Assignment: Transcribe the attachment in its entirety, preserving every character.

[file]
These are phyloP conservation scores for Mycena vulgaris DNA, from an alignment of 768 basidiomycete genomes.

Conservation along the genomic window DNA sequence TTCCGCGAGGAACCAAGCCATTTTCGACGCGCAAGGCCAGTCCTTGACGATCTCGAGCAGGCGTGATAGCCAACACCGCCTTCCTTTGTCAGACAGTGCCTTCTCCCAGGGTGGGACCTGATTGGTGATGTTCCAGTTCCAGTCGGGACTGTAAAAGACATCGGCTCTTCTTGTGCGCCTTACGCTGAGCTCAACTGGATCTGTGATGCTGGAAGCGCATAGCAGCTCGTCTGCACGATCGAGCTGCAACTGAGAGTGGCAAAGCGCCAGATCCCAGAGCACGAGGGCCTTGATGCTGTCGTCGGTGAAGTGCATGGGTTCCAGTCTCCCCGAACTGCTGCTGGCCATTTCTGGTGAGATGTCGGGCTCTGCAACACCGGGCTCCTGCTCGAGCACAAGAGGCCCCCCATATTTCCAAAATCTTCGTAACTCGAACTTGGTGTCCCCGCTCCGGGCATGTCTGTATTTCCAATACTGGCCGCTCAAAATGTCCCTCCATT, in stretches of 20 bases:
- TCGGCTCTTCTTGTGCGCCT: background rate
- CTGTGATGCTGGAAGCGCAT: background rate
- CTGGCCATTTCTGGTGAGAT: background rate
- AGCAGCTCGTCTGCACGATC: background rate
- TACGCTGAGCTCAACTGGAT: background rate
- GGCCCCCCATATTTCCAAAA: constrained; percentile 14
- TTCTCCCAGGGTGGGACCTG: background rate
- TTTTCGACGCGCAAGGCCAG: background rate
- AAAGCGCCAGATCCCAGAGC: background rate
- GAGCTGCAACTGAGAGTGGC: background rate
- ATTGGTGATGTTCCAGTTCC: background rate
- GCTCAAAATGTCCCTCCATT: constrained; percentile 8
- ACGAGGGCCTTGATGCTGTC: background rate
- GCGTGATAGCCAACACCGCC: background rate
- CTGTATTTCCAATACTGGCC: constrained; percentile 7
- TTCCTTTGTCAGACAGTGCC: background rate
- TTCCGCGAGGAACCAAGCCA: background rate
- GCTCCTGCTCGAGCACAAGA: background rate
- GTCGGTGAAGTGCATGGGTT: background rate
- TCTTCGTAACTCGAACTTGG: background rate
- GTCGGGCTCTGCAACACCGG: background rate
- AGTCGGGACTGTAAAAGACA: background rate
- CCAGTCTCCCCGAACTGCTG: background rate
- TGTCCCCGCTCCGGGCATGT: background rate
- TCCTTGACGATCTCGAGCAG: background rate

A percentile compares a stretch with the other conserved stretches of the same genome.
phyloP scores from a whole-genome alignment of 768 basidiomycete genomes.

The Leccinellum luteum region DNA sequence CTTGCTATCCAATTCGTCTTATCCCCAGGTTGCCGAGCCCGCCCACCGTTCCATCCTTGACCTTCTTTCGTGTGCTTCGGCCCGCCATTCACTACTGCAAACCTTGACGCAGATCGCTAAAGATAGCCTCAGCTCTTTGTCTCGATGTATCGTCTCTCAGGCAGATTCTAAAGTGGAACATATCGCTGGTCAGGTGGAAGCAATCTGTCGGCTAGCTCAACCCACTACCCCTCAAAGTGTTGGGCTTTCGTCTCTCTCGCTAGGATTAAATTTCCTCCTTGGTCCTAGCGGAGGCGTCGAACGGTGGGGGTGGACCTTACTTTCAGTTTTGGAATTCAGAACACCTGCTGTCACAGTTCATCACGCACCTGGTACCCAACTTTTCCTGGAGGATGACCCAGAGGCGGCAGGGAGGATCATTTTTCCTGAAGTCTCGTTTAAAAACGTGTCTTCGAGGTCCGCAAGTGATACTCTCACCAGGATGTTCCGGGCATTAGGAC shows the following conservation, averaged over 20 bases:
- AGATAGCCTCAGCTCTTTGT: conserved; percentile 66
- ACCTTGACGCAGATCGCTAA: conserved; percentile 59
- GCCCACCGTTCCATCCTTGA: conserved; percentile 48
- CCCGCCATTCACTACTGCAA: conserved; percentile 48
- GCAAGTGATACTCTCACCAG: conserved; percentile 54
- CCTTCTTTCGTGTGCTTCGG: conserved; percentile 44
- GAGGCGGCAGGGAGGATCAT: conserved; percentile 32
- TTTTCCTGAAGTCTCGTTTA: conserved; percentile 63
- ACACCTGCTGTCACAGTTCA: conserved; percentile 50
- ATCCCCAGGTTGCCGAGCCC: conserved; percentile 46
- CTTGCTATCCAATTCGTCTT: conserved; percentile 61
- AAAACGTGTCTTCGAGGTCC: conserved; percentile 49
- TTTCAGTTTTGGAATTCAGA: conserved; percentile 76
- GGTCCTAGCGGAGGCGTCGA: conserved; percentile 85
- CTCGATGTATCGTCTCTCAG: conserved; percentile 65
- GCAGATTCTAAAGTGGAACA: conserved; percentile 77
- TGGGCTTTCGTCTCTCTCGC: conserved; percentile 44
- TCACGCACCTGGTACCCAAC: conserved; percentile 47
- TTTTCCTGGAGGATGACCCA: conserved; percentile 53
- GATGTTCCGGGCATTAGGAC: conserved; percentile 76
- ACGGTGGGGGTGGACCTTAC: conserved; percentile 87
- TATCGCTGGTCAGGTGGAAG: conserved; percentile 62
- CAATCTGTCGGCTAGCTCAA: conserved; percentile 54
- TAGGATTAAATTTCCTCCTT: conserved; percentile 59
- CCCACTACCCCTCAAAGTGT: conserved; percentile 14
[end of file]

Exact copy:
These are phyloP conservation scores for Mycena vulgaris DNA, from an alignment of 768 basidiomycete genomes.

Conservation along the genomic window DNA sequence TTCCGCGAGGAACCAAGCCATTTTCGACGCGCAAGGCCAGTCCTTGACGATCTCGAGCAGGCGTGATAGCCAACACCGCCTTCCTTTGTCAGACAGTGCCTTCTCCCAGGGTGGGACCTGATTGGTGATGTTCCAGTTCCAGTCGGGACTGTAAAAGACATCGGCTCTTCTTGTGCGCCTTACGCTGAGCTCAACTGGATCTGTGATGCTGGAAGCGCATAGCAGCTCGTCTGCACGATCGAGCTGCAACTGAGAGTGGCAAAGCGCCAGATCCCAGAGCACGAGGGCCTTGATGCTGTCGTCGGTGAAGTGCATGGGTTCCAGTCTCCCCGAACTGCTGCTGGCCATTTCTGGTGAGATGTCGGGCTCTGCAACACCGGGCTCCTGCTCGAGCACAAGAGGCCCCCCATATTTCCAAAATCTTCGTAACTCGAACTTGGTGTCCCCGCTCCGGGCATGTCTGTATTTCCAATACTGGCCGCTCAAAATGTCCCTCCATT, in stretches of 20 bases:
- TCGGCTCTTCTTGTGCGCCT: background rate
- CTGTGATGCTGGAAGCGCAT: background rate
- CTGGCCATTTCTGGTGAGAT: background rate
- AGCAGCTCGTCTGCACGATC: background rate
- TACGCTGAGCTCAACTGGAT: background rate
- GGCCCCCCATATTTCCAAAA: constrained; percentile 14
- TTCTCCCAGGGTGGGACCTG: background rate
- TTTTCGACGCGCAAGGCCAG: background rate
- AAAGCGCCAGATCCCAGAGC: background rate
- GAGCTGCAACTGAGAGTGGC: background rate
- ATTGGTGATGTTCCAGTTCC: background rate
- GCTCAAAATGTCCCTCCATT: constrained; percentile 8
- ACGAGGGCCTTGATGCTGTC: background rate
- GCGTGATAGCCAACACCGCC: background rate
- CTGTATTTCCAATACTGGCC: constrained; percentile 7
- TTCCTTTGTCAGACAGTGCC: background rate
- TTCCGCGAGGAACCAAGCCA: background rate
- GCTCCTGCTCGAGCACAAGA: background rate
- GTCGGTGAAGTGCATGGGTT: background rate
- TCTTCGTAACTCGAACTTGG: background rate
- GTCGGGCTCTGCAACACCGG: background rate
- AGTCGGGACTGTAAAAGACA: background rate
- CCAGTCTCCCCGAACTGCTG: background rate
- TGTCCCCGCTCCGGGCATGT: background rate
- TCCTTGACGATCTCGAGCAG: background rate

A percentile compares a stretch with the other conserved stretches of the same genome.
phyloP scores from a whole-genome alignment of 768 basidiomycete genomes.

The Leccinellum luteum region DNA sequence CTTGCTATCCAATTCGTCTTATCCCCAGGTTGCCGAGCCCGCCCACCGTTCCATCCTTGACCTTCTTTCGTGTGCTTCGGCCCGCCATTCACTACTGCAAACCTTGACGCAGATCGCTAAAGATAGCCTCAGCTCTTTGTCTCGATGTATCGTCTCTCAGGCAGATTCTAAAGTGGAACATATCGCTGGTCAGGTGGAAGCAATCTGTCGGCTAGCTCAACCCACTACCCCTCAAAGTGTTGGGCTTTCGTCTCTCTCGCTAGGATTAAATTTCCTCCTTGGTCCTAGCGGAGGCGTCGAACGGTGGGGGTGGACCTTACTTTCAGTTTTGGAATTCAGAACACCTGCTGTCACAGTTCATCACGCACCTGGTACCCAACTTTTCCTGGAGGATGACCCAGAGGCGGCAGGGAGGATCATTTTTCCTGAAGTCTCGTTTAAAAACGTGTCTTCGAGGTCCGCAAGTGATACTCTCACCAGGATGTTCCGGGCATTAGGAC shows the following conservation, averaged over 20 bases:
- AGATAGCCTCAGCTCTTTGT: conserved; percentile 66
- ACCTTGACGCAGATCGCTAA: conserved; percentile 59
- GCCCACCGTTCCATCCTTGA: conserved; percentile 48
- CCCGCCATTCACTACTGCAA: conserved; percentile 48
- GCAAGTGATACTCTCACCAG: conserved; percentile 54
- CCTTCTTTCGTGTGCTTCGG: conserved; percentile 44
- GAGGCGGCAGGGAGGATCAT: conserved; percentile 32
- TTTTCCTGAAGTCTCGTTTA: conserved; percentile 63
- ACACCTGCTGTCACAGTTCA: conserved; percentile 50
- ATCCCCAGGTTGCCGAGCCC: conserved; percentile 46
- CTTGCTATCCAATTCGTCTT: conserved; percentile 61
- AAAACGTGTCTTCGAGGTCC: conserved; percentile 49
- TTTCAGTTTTGGAATTCAGA: conserved; percentile 76
- GGTCCTAGCGGAGGCGTCGA: conserved; percentile 85
- CTCGATGTATCGTCTCTCAG: conserved; percentile 65
- GCAGATTCTAAAGTGGAACA: conserved; percentile 77
- TGGGCTTTCGTCTCTCTCGC: conserved; percentile 44
- TCACGCACCTGGTACCCAAC: conserved; percentile 47
- TTTTCCTGGAGGATGACCCA: conserved; percentile 53
- GATGTTCCGGGCATTAGGAC: conserved; percentile 76
- ACGGTGGGGGTGGACCTTAC: conserved; percentile 87
- TATCGCTGGTCAGGTGGAAG: conserved; percentile 62
- CAATCTGTCGGCTAGCTCAA: conserved; percentile 54
- TAGGATTAAATTTCCTCCTT: conserved; percentile 59
- CCCACTACCCCTCAAAGTGT: conserved; percentile 14